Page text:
Reed, O'Mara Agree on Workforce Development Agenda

Tuesday, March 24, 2015

Source: The Evening Tribune

The unemployed and companies looking for skilled workers in the Southern Tier have the attention of state and federal lawmakers.

At the state level, Sen. Tom O'Mara, R-Big Flats, is working with the New York Labor Department to implement growth strategies directed specifically at the Southern Tier.

O'Mara was recently named to the Senate's Workforce Development Taskforce. O’Mara said the new task force will examine the state’s existing job training programs and develop new strategies to strengthen worker readiness.

According to the senator, working examples of public and private partnerships that create and fill jobs are out there, but the state needs to ramp up its efforts to connect employers with talent.

O'Mara pointed to the new CCC welding center in Elmira as a good model for how local colleges can work with businesses and industry.

“It’s a perfect example, I believe, of a type of a locally based workforce development model and investment that the Senate will seek to encourage, enhance and expand across the board,” he said.

“It’s a common sense challenge in some respects. We need jobs to employ our workers, but that goes hand in hand with taking steps to ensure that we have the workers to attract the jobs and industries. We hear plenty of discussion about the need for job-creating tax cuts and regulatory reforms, yet maybe not enough about the importance of job retraining and other opportunities to develop specific skills,” O'Mara explained.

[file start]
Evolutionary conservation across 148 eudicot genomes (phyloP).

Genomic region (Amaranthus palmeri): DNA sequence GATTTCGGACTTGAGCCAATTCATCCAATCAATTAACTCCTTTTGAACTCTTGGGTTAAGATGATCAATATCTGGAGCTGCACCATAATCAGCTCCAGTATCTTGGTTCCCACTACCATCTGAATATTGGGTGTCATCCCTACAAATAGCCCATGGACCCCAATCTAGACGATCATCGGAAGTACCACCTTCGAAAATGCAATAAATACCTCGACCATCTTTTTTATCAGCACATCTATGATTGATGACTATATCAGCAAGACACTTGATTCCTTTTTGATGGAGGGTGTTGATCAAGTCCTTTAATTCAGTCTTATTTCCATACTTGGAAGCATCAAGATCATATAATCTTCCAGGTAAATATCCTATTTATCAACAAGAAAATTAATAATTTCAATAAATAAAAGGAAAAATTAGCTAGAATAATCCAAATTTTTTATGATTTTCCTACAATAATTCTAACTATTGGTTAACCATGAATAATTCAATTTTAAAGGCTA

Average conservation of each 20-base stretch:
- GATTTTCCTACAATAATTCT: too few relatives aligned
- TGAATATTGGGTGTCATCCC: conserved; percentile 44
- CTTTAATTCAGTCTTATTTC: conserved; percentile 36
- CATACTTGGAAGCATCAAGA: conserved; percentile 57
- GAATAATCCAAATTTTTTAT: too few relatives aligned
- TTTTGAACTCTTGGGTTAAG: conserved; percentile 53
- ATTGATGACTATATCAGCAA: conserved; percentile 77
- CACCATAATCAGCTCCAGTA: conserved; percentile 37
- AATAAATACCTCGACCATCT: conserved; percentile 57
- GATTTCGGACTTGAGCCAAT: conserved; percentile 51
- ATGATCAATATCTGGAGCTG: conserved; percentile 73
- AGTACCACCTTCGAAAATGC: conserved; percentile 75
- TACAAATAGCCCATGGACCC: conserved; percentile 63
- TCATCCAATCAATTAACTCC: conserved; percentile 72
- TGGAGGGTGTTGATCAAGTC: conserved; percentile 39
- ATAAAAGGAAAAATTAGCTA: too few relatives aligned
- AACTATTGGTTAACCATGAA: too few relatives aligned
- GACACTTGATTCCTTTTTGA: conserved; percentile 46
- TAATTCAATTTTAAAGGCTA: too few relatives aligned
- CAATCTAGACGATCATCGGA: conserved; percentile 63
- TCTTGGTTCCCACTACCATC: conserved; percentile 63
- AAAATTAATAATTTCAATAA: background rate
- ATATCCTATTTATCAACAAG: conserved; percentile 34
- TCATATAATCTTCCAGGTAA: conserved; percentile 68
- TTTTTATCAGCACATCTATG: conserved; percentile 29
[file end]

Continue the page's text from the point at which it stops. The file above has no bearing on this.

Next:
According to the U.S. Bureau of Labor Statistics, there are 5 million job openings nationwide. Despite a decrease in the unemployment rate over the last few years, many jobs will likely continue to go unfilled due to an ongoing skills gap and an aging workforce.

Congressman Tom Reed, R-Corning, also recognizes the legitimacy of a skills gap in the Southern Tier.

"This is not something that is unique just to our backyard, this is something I hear from manufacturers across the country," he said. "Manufacturing today is not like the manufacturing of the twentieth century."

Reed believes that the gap is not an insurmountable one.

"I'm a firm believer in the STEM education program. I'm also a firm believer in bringing together those public-private partnerships that are represented by our manufacturers connecting with our school districts to make sure we have the workforce development programs to meet their needs," Reed said.

"It's about making sure that the job creators and providers are paired with the necessary resources to reach the kids who want to go into these programs," he added.

For Reed, a jobs initiative begins with existing resources.

"We need to promote the career opportunities that exist in our backyard. You look at vocational skills where we have welders who have job opportunities starting off at $60,000 per year at facilities like Newport in Chemung County. Those are good solid careers, and something we should champion and promote," he said.

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